You could see (and believe) why these two unlikely individuals would be attracted to each other. Acutely aware that his sexual libido and lust will not go on forever, the womanizing professor David Kepesh jumps at the opportunity of seducing Consuela Castillo, whose sensuality and reserve opens him up in utterly unexpected ways. Totally captivated, he considers Consuela’s body a work of art, and Coixet’s camera glides over and zeroes in on Cruz’s famously shapely breast. Much of the richest conversation that passes between the two lovers happens in their eyes, the ways they look at each other. For her part, while realizing she’s sexy and alluring, Consuela is still too young to know how to use her beauty, what to do with her looks, and what kind of impact she has on males exposed to her.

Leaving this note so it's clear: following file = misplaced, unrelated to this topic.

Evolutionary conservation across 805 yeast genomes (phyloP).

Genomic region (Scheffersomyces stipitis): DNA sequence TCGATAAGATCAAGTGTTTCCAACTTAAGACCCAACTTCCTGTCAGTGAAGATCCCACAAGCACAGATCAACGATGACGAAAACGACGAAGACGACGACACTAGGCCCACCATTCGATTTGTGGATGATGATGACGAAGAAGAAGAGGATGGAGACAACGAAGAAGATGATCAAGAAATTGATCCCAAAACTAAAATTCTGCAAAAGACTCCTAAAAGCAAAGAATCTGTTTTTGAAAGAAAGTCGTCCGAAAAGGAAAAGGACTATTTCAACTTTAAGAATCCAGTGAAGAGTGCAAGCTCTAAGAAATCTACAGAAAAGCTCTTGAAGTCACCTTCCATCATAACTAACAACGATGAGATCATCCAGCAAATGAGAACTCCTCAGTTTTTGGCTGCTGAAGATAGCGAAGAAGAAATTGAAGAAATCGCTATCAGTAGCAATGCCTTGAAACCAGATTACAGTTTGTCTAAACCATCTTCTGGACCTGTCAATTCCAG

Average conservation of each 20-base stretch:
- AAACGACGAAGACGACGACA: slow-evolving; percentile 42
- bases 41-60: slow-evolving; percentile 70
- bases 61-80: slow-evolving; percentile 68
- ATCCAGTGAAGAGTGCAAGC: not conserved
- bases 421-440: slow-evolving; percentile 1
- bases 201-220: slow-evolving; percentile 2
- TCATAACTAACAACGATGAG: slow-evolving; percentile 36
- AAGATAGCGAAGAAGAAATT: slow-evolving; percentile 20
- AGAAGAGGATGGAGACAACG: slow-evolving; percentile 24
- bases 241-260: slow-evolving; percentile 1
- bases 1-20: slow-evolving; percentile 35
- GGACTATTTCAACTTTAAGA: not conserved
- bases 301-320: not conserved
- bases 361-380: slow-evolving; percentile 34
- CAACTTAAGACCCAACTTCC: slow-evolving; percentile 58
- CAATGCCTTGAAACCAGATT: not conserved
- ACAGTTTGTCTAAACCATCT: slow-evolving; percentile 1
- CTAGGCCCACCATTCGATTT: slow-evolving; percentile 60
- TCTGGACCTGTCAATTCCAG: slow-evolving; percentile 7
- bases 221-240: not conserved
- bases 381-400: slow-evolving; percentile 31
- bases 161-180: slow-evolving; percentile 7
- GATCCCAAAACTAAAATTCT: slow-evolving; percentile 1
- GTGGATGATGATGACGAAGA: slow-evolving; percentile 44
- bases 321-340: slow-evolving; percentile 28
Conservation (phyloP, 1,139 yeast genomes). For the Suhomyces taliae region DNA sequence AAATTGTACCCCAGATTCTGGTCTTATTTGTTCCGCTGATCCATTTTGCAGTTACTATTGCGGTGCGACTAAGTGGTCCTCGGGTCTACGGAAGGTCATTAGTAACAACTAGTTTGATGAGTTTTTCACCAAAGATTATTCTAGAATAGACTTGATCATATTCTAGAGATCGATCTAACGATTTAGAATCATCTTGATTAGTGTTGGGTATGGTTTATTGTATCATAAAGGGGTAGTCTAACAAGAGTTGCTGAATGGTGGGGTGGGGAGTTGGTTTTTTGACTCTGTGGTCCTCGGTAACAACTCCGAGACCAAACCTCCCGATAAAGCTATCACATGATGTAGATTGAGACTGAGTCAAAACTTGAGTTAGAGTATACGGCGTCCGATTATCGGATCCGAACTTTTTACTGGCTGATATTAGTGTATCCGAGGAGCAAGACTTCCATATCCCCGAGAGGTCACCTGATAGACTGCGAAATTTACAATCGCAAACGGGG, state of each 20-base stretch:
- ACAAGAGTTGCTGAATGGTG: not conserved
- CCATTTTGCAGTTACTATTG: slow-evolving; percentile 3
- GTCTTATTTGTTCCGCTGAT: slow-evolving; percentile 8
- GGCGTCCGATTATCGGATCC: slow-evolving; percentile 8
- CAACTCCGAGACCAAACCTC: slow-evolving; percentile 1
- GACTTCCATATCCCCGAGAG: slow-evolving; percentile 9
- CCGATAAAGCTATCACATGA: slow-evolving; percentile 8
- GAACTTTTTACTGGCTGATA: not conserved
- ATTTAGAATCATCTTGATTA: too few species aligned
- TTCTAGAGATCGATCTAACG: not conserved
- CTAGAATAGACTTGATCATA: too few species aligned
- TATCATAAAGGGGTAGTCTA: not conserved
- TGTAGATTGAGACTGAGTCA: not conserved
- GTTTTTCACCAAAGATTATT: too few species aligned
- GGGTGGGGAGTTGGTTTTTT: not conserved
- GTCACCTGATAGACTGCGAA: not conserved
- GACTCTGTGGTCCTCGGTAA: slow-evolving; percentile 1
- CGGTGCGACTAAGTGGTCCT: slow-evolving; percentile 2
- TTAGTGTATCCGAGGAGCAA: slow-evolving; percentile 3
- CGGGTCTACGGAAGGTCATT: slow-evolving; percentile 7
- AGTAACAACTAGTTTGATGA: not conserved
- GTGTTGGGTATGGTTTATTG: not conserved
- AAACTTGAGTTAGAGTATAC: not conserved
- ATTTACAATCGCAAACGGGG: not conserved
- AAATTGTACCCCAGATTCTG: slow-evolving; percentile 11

Playing one of her more challenging characters, Cruz completely embodies the sort of breathtaking female that provokes passion and obsession in men. Though always an honest performer, in her English-speaking pictures (“Vanilla Sky” is prime example), Cruz was inhibited and far less effective than in her Spanish movies, such as Almodovar’s “All About My Mother” and “Volver,” for which she received a well-deserved Oscar nomination.

As penned and interpreted, Consuela is a bundle of contradictions, defying easy labels: simple in some moments and complex in others, nave in some situations and wildly unpredictable in others. Cruz brings a ferocious honesty to her impassioned performance as an extraordinarily beautiful femme that pins Kepesh like a butterfly to a wall. She captures the essence of a volatile woman driven by her strengths as well as fears.